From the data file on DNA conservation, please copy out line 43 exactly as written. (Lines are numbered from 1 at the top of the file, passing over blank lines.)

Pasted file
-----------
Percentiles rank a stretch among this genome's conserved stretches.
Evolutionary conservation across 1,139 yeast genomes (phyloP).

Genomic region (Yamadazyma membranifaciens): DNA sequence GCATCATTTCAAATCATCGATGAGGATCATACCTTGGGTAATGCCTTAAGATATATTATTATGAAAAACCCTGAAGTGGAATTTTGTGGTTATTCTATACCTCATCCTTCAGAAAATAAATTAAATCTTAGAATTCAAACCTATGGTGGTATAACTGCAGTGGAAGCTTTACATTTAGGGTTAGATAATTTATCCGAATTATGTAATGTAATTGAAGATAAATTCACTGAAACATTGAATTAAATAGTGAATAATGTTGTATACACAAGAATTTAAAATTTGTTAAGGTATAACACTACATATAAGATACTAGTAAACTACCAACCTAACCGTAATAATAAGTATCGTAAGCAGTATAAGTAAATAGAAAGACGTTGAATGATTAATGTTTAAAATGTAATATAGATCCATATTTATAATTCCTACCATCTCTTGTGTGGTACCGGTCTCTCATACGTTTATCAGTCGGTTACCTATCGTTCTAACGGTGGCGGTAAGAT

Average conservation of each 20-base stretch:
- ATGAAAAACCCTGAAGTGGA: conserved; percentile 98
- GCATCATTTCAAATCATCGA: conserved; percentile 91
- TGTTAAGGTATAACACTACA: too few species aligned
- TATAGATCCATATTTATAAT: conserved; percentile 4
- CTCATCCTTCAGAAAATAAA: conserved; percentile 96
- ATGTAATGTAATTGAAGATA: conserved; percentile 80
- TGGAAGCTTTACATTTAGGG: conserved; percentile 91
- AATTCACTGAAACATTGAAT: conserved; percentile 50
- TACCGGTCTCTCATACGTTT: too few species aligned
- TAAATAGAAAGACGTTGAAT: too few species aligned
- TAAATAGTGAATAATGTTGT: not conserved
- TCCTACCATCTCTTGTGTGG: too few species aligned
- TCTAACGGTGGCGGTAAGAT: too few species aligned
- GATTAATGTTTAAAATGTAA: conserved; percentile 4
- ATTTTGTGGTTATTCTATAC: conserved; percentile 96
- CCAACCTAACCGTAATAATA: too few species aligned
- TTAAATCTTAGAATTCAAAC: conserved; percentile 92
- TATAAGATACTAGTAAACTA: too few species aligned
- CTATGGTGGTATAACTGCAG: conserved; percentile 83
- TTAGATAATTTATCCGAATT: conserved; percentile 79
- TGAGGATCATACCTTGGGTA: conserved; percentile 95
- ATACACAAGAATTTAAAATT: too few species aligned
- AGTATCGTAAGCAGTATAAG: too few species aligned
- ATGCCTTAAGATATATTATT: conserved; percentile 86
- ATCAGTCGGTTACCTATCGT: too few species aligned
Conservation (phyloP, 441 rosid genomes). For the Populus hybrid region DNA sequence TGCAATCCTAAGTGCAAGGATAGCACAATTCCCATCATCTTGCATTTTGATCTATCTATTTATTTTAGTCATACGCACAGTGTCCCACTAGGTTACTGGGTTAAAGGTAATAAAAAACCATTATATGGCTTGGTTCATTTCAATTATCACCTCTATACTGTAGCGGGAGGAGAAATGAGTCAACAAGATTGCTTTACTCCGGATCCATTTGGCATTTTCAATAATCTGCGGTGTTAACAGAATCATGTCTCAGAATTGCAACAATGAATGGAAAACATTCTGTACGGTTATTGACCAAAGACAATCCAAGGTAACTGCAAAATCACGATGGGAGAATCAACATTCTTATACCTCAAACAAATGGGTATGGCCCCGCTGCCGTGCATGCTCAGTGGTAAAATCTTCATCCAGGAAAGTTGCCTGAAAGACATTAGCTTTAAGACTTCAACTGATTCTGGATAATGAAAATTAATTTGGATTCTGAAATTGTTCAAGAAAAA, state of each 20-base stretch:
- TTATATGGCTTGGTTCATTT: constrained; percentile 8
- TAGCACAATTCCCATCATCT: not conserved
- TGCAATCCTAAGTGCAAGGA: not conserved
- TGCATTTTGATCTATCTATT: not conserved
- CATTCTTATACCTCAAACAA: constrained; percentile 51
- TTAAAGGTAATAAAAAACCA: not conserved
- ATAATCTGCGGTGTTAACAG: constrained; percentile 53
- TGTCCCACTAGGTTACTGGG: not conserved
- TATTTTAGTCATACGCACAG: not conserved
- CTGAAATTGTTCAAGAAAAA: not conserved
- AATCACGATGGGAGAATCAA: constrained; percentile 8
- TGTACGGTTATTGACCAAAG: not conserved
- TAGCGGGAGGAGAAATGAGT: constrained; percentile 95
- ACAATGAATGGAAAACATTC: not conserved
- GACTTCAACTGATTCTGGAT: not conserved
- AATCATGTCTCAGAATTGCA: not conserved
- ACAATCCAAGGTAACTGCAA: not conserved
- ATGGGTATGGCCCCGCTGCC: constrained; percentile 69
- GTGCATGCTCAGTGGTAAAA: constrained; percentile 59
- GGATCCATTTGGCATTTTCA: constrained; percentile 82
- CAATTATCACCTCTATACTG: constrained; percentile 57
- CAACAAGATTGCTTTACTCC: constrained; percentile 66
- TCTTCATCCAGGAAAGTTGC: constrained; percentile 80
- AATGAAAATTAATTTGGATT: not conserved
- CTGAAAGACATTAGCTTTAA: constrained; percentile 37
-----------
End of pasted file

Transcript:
- TAGCGGGAGGAGAAATGAGT: constrained; percentile 95